JAC Class 7 Social Science Notes Geography Chapter 4 Air

JAC Board Class 7 Social Science Notes Geography Chapter 4 Air

→ Earth is surrounded by a huge layer of air known as atmosphere.

  • On the earth all the living creatures depend on the atmosphere for their survival.
  • With the absence of this layer of protection, we would have been baked by the scorching heat of the sun at daytime and frozen at night time. Hence, the temperature of the earth is liveable due to this layer of air.

JAC Class 7 Social Science Notes Geography Chapter 4 Air

→ Composition of the Atmosphere:

  • The two main gases which make the most of the atmosphere are nitrogen and oxygen. Carbon dioxide, helium, ozone, argon and hydrogen are found in less quantities.
  • Tiny and minute dust particles are also present in the atmosphere apart from these gases.
  • We take some amount of nitrogen when we inhale into our lungs and exhale it.
  • Plants take nitrogen from soil and roots of the plant which is brought by the bacterias and change its form so that plants can use it as they cannot take nitrogen directly.
  • The second most abundant gas found is the oxygen. Green plants produces oxygen during photosynthesis and humans and animals use oxygen to breathe.
  • The balance gets disturbed if we cut down the forests in large numbers.
  • The other important gas is carbon dioxide. Plants use carbon dioxide to make their food and release oxygen. Humans and animals release carbon dioxide.
  • The balance gets disturbed by burning of fuels like oils, coal. Hence, the earth’s climate and weather gets affected by the increased volume of carbon dioxide.

→ Structure of the Atmosphere:

  • Starting from the earth’s surface, the atmosphere has been divided into five layers – Troposphere, Stratosphere, Mesosphere, Thermosphere and Exosphere.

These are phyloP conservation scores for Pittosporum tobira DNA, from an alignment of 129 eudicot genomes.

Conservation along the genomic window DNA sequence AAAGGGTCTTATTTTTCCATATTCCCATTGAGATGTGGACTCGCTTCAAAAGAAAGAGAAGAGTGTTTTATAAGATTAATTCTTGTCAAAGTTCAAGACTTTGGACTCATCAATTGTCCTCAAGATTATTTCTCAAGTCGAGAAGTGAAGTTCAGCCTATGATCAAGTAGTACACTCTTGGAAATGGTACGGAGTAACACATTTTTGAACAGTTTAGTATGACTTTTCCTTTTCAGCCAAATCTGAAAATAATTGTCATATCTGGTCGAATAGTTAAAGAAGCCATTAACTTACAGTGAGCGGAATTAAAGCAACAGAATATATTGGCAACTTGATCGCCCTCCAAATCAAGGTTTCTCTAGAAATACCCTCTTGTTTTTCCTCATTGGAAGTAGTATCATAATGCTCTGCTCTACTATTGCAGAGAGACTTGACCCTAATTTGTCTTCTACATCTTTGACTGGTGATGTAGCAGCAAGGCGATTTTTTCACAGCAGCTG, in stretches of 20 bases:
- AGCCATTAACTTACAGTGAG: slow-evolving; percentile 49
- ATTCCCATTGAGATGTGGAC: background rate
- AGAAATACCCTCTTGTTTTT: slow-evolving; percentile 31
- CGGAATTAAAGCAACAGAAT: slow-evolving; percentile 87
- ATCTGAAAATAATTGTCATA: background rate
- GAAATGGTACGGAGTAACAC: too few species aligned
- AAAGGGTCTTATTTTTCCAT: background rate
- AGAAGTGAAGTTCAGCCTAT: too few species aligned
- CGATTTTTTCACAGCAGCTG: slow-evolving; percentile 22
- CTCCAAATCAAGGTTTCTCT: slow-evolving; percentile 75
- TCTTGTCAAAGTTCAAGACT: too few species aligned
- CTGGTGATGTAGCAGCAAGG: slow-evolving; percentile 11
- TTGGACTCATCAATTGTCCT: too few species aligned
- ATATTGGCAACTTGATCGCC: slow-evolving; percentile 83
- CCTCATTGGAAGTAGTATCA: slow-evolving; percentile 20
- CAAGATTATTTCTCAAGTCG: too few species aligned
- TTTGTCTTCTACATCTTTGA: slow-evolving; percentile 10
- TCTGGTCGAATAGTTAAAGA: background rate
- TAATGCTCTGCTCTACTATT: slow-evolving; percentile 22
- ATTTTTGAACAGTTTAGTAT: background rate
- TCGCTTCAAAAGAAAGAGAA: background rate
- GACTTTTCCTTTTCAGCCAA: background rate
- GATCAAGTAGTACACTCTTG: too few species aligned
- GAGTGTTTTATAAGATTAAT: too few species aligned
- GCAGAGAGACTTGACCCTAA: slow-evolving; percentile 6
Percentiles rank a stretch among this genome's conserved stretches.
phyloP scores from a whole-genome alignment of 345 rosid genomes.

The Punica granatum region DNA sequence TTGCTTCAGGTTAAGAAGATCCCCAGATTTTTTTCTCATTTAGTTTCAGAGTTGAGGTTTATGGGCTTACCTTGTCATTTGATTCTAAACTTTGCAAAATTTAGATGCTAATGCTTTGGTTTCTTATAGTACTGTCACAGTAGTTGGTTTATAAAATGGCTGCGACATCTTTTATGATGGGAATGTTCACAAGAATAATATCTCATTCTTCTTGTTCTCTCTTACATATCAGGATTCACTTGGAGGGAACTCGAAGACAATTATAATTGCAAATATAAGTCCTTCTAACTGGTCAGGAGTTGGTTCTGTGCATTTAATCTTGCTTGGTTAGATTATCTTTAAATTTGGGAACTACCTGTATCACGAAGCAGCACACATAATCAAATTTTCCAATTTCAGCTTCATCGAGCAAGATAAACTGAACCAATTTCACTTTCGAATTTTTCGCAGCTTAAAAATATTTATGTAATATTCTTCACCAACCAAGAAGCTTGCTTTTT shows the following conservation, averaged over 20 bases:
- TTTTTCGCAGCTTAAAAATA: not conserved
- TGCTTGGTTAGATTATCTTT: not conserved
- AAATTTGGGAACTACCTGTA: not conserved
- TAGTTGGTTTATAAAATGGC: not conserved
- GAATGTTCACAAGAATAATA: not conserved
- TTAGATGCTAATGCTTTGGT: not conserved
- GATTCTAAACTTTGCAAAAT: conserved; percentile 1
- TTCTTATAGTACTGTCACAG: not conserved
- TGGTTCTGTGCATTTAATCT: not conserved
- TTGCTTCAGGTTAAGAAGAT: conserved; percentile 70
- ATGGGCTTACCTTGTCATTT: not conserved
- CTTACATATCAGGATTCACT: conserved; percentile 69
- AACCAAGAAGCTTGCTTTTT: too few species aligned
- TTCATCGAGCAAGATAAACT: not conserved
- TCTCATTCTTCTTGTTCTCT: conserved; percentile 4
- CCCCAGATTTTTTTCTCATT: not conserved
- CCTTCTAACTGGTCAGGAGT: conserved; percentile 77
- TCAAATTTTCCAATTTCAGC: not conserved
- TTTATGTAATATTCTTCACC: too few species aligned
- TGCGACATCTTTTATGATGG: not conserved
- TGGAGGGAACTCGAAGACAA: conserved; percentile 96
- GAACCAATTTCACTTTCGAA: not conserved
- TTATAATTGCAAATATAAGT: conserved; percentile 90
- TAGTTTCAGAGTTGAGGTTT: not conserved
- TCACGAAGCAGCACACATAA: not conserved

• Troposphere – Themost important layer of the atmosphere is Troposphere and its average height is 13 km. The air we breathe exists here. Most of the weather incidences such as rainfall, fog and hailstorm occur in this layer.
  • Stratosphere – Stratosphere lies above the troposphere and it extends up to a height of 50 km. This layer is almost free from clouds and related weather incidences are making ideal conditions for flying aeroplanes. One of the important features is that it contains a layer of ozone gas.
  • Mesosphere – The third layer of the atmosphere is mesosphere. Above the stratosphere it is situated and extends up to the height of 80 km. On entering from the space, meteorites bum up in this layer.
  • Thermosphere – Temperature rises very rapidly and fast with increasing height in thermosphere.
  • Ionosphere is a part of this layer and it extends between 80^100 km. Radio transmission happens in this layer. In fact, radio waves transmitted from the earth are reflected back to the earth by this layer.
  • Exosphere- It is the upper most layer of the atmosphere. It has very thin air. Light gases are present such as helium and hydrogen float into the space from here.

→ Weather and Climate: